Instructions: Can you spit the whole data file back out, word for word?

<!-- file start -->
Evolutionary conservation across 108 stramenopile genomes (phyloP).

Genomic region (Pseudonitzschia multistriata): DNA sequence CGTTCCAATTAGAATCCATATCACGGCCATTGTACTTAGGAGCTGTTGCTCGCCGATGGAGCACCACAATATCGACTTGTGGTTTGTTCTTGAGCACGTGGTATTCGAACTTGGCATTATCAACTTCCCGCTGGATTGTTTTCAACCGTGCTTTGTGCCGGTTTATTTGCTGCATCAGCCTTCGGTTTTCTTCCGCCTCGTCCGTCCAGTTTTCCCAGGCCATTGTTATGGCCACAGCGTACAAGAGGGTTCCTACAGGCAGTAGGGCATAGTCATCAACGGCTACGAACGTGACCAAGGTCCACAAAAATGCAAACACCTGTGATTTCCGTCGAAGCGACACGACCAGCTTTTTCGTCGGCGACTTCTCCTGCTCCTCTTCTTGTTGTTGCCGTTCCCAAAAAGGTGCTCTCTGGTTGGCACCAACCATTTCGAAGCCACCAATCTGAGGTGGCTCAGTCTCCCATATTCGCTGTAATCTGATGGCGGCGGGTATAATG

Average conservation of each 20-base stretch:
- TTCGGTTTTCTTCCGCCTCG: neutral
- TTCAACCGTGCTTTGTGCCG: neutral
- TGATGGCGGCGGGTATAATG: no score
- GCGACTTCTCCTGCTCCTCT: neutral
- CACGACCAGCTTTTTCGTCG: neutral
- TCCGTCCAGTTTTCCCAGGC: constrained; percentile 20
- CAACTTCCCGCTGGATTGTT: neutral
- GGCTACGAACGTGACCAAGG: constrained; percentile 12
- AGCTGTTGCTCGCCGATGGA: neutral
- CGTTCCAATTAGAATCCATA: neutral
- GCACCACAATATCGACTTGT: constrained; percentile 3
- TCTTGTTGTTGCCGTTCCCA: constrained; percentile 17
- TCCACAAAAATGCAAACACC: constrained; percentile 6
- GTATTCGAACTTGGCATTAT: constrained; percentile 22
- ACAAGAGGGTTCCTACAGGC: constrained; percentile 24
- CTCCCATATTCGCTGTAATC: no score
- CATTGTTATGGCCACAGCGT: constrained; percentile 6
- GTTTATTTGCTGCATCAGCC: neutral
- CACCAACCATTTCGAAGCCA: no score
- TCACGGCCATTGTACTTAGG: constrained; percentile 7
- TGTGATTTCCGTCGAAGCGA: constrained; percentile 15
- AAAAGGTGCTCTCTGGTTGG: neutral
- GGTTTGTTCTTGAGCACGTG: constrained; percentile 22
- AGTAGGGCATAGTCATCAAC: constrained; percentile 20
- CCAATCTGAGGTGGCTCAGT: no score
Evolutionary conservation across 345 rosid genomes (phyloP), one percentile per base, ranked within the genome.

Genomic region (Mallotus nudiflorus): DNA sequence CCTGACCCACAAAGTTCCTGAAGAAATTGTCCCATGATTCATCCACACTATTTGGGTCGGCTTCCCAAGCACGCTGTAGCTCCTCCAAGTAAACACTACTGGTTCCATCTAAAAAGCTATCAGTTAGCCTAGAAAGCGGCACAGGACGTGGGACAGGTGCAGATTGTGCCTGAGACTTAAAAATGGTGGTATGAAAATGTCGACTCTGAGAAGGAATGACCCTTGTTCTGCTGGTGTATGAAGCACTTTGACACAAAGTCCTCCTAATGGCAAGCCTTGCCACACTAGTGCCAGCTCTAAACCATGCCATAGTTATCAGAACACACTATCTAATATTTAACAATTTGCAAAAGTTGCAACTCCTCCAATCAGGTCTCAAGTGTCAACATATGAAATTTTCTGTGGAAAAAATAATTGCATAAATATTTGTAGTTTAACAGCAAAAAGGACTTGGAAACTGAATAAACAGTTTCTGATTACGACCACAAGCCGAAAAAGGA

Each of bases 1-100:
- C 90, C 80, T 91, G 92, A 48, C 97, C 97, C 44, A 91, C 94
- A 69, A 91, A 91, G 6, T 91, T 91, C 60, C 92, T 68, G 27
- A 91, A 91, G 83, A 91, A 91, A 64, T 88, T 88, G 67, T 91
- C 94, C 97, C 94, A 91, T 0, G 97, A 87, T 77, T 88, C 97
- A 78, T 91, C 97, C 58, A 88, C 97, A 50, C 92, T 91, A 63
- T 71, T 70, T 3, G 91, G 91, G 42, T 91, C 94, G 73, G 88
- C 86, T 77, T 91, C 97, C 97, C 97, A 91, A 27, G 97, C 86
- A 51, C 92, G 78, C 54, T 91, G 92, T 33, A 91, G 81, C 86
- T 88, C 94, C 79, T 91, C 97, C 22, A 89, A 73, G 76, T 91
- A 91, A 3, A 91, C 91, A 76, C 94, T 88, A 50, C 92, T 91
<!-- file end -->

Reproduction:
Evolutionary conservation across 108 stramenopile genomes (phyloP).

Genomic region (Pseudonitzschia multistriata): DNA sequence CGTTCCAATTAGAATCCATATCACGGCCATTGTACTTAGGAGCTGTTGCTCGCCGATGGAGCACCACAATATCGACTTGTGGTTTGTTCTTGAGCACGTGGTATTCGAACTTGGCATTATCAACTTCCCGCTGGATTGTTTTCAACCGTGCTTTGTGCCGGTTTATTTGCTGCATCAGCCTTCGGTTTTCTTCCGCCTCGTCCGTCCAGTTTTCCCAGGCCATTGTTATGGCCACAGCGTACAAGAGGGTTCCTACAGGCAGTAGGGCATAGTCATCAACGGCTACGAACGTGACCAAGGTCCACAAAAATGCAAACACCTGTGATTTCCGTCGAAGCGACACGACCAGCTTTTTCGTCGGCGACTTCTCCTGCTCCTCTTCTTGTTGTTGCCGTTCCCAAAAAGGTGCTCTCTGGTTGGCACCAACCATTTCGAAGCCACCAATCTGAGGTGGCTCAGTCTCCCATATTCGCTGTAATCTGATGGCGGCGGGTATAATG

Average conservation of each 20-base stretch:
- TTCGGTTTTCTTCCGCCTCG: neutral
- TTCAACCGTGCTTTGTGCCG: neutral
- TGATGGCGGCGGGTATAATG: no score
- GCGACTTCTCCTGCTCCTCT: neutral
- CACGACCAGCTTTTTCGTCG: neutral
- TCCGTCCAGTTTTCCCAGGC: constrained; percentile 20
- CAACTTCCCGCTGGATTGTT: neutral
- GGCTACGAACGTGACCAAGG: constrained; percentile 12
- AGCTGTTGCTCGCCGATGGA: neutral
- CGTTCCAATTAGAATCCATA: neutral
- GCACCACAATATCGACTTGT: constrained; percentile 3
- TCTTGTTGTTGCCGTTCCCA: constrained; percentile 17
- TCCACAAAAATGCAAACACC: constrained; percentile 6
- GTATTCGAACTTGGCATTAT: constrained; percentile 22
- ACAAGAGGGTTCCTACAGGC: constrained; percentile 24
- CTCCCATATTCGCTGTAATC: no score
- CATTGTTATGGCCACAGCGT: constrained; percentile 6
- GTTTATTTGCTGCATCAGCC: neutral
- CACCAACCATTTCGAAGCCA: no score
- TCACGGCCATTGTACTTAGG: constrained; percentile 7
- TGTGATTTCCGTCGAAGCGA: constrained; percentile 15
- AAAAGGTGCTCTCTGGTTGG: neutral
- GGTTTGTTCTTGAGCACGTG: constrained; percentile 22
- AGTAGGGCATAGTCATCAAC: constrained; percentile 20
- CCAATCTGAGGTGGCTCAGT: no score
Evolutionary conservation across 345 rosid genomes (phyloP), one percentile per base, ranked within the genome.

Genomic region (Mallotus nudiflorus): DNA sequence CCTGACCCACAAAGTTCCTGAAGAAATTGTCCCATGATTCATCCACACTATTTGGGTCGGCTTCCCAAGCACGCTGTAGCTCCTCCAAGTAAACACTACTGGTTCCATCTAAAAAGCTATCAGTTAGCCTAGAAAGCGGCACAGGACGTGGGACAGGTGCAGATTGTGCCTGAGACTTAAAAATGGTGGTATGAAAATGTCGACTCTGAGAAGGAATGACCCTTGTTCTGCTGGTGTATGAAGCACTTTGACACAAAGTCCTCCTAATGGCAAGCCTTGCCACACTAGTGCCAGCTCTAAACCATGCCATAGTTATCAGAACACACTATCTAATATTTAACAATTTGCAAAAGTTGCAACTCCTCCAATCAGGTCTCAAGTGTCAACATATGAAATTTTCTGTGGAAAAAATAATTGCATAAATATTTGTAGTTTAACAGCAAAAAGGACTTGGAAACTGAATAAACAGTTTCTGATTACGACCACAAGCCGAAAAAGGA

Each of bases 1-100:
- C 90, C 80, T 91, G 92, A 48, C 97, C 97, C 44, A 91, C 94
- A 69, A 91, A 91, G 6, T 91, T 91, C 60, C 92, T 68, G 27
- A 91, A 91, G 83, A 91, A 91, A 64, T 88, T 88, G 67, T 91
- C 94, C 97, C 94, A 91, T 0, G 97, A 87, T 77, T 88, C 97
- A 78, T 91, C 97, C 58, A 88, C 97, A 50, C 92, T 91, A 63
- T 71, T 70, T 3, G 91, G 91, G 42, T 91, C 94, G 73, G 88
- C 86, T 77, T 91, C 97, C 97, C 97, A 91, A 27, G 97, C 86
- A 51, C 92, G 78, C 54, T 91, G 92, T 33, A 91, G 81, C 86
- T 88, C 94, C 79, T 91, C 97, C 22, A 89, A 73, G 76, T 91
- A 91, A 3, A 91, C 91, A 76, C 94, T 88, A 50, C 92, T 91